By Alisha Gangadharan ’21

In mid-October, I was at the office when I got a call from one of our residents, Clara. I picked up the phone and she said, “Hi, Alisha, it’s Clara.” Her tone was unexpectedly upbeat.

“Finally,” she said, “we did it.” Her voice broke for a moment, and she followed up with, “Thank you so much, Alisha. I was finally approved for the listing you found for me.”

I immediately got teary-eyed as I could hear Clara’s relief and gratitude through the phone. I responded, “I am so happy for you. You did it. I was just here to help.”

Alisha Gangadharan holds a baby in front of a Christmas tree.This past semester I took a leave of absence to work at Sixth Street Shelter in Allentown as family resource coordinator. This position was created to assist families in finding sustainable employment and affordable housing in the midst of the COVID-19 pandemic, funded through the CARES Act and granted through the city of Allentown. When I started in August, the unemployment rate in the Lehigh Valley was around 11%, up from the national average of about 8.5%. When I accepted the position, I was definitely aware of the fact that I was being tasked with a large undertaking—attempting to help bring stability to the lives of those who were hit the hardest, with not nearly enough financial support and resources.

I had been working very closely with Clara since I began my job in August, searching for housing for her and her three children. Despite being in the shelter since early 2020, she was always dedicated, and I never doubted her incredible motivation. She was working a full-time job throughout the night so she could assist her kids with online school during the day. She was searching for listings daily, applying for any and all local apartments in the city, and constantly visiting places, attempting to persuade landlords to rent to her family. She certainly had enough money in savings but still was being rejected on all her housing applications.

This was the hardest part about working at the shelter. We saw families take all the steps they needed to get themselves out of homelessness but not being able to see the results because of an acute lack of stable affordable housing options, and a subsequent reliance on severely underfunded and overburdened nonprofit organizations to provide short-term solutions for longer-term problems.

Alisah Gangadharan stands by a pile of backpacks.However, I am also aware of how important the generosity of individuals, local organizations, and nonprofits is in bringing much-needed support and relief to families. I’m in awe of the unrelenting work everyone in our small office put in to ensure none of our families were neglected and that we were doing everything we could to keep spirits up (while maintaining the public health and safety of each person who enters our doors—in the midst of a pandemic, no less).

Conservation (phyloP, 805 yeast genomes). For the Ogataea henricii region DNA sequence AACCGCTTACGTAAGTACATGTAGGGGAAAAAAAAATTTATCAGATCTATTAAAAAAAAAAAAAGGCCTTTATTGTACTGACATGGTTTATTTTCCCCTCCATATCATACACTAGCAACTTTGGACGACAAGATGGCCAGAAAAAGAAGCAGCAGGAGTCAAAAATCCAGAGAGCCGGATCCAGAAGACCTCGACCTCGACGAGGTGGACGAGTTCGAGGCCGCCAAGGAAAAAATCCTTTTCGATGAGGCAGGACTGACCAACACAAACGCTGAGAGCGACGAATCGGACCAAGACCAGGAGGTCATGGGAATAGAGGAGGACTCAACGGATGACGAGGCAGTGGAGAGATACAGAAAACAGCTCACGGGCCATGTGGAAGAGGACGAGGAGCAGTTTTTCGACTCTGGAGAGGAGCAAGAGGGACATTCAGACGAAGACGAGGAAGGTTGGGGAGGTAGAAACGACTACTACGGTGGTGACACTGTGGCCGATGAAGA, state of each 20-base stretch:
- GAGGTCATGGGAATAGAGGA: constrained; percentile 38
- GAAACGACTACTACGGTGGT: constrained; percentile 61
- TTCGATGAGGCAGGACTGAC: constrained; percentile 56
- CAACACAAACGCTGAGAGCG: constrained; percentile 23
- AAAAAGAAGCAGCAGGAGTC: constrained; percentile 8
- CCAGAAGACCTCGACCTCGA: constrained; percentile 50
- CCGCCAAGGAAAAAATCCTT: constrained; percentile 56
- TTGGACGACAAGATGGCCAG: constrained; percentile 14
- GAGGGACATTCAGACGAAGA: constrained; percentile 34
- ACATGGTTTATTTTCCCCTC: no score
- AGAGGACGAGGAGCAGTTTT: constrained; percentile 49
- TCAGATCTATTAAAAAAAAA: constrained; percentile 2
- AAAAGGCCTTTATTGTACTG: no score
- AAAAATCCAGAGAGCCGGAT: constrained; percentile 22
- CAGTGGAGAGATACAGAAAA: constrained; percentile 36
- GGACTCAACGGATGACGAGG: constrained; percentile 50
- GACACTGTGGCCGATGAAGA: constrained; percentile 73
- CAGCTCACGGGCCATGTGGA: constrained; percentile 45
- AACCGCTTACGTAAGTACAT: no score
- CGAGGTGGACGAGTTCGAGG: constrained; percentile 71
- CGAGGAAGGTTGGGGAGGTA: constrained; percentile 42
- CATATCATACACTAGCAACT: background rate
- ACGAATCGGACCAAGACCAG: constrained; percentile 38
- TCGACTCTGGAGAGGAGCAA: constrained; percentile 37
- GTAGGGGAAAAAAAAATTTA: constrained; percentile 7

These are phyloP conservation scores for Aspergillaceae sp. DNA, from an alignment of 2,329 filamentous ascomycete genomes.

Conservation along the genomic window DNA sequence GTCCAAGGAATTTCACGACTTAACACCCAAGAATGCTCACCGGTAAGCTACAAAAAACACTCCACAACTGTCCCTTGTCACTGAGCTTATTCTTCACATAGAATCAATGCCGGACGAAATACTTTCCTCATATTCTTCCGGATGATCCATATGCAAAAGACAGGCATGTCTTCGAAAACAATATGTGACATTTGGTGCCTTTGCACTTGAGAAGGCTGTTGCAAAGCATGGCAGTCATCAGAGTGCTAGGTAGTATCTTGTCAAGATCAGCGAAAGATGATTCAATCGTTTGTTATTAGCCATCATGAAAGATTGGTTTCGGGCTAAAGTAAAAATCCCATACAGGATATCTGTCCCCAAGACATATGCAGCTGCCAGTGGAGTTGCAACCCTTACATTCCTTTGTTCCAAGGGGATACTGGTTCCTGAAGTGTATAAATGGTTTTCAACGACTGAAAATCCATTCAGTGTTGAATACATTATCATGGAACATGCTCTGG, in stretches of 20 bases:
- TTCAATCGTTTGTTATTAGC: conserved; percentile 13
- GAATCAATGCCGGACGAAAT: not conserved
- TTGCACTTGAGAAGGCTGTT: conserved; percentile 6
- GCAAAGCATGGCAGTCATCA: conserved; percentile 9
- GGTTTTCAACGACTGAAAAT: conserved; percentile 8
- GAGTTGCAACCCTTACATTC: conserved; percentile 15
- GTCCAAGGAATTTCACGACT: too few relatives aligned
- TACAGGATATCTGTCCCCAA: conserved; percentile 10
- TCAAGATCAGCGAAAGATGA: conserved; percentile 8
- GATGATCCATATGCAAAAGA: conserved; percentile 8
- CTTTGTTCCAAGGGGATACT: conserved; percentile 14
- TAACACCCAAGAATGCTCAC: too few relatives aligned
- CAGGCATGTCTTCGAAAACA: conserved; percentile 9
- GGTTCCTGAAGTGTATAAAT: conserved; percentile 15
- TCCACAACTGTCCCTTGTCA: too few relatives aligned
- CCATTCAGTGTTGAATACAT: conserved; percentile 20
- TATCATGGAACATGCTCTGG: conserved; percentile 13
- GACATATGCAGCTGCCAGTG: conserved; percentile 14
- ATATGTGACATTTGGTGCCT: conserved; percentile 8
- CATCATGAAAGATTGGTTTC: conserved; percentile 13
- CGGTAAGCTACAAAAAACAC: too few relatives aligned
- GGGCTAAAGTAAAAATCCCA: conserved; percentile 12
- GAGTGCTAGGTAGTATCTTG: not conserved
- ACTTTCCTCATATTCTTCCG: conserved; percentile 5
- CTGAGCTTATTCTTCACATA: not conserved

Some other fun things I did at work: playing with babies who were blissfully unaware of the current state of the world, acting as tech support for the 30-plus kids attempting to do daily online school from the shelter, putting together (COVID-friendly) events and activities for the families during the holidays, and disinfecting any and all surfaces around the office with unbelievable frequency.

Alisha Gangadharan sits at her desk at Sixth Street Shelter in Allentown.It was incredible to work with the families at the shelter and all my coworkers. At the same time though, I was frustrated enough with the answer “That’s just the way it is” to become empowered to be part of the process to change that “way”—making it more accessible for marginalized populations to just obtain basic human needs and then ultimately live a stable and content life. This work will certainly inform my career path after graduation in the spring, as I know I want to remain involved with local organizations that have a well-intentioned and tangible impact on the communities they serve. Now, I’m not saying 2020 was a fun time for anyone, but I am certainly humbled and grateful that it brought me to Sixth Street Shelter.

Sixth Street Shelter is a long-standing program of Community Action Committee of the Lehigh Valley. Since 1984, the shelter has been providing temporary housing for Lehigh Valley homeless families with children. Today Sixth Street Shelter offers 25 individual family apartments. Its philosophy, in keeping with the broader mission of CACLV, encourages those it serves to accept responsibility for themselves.



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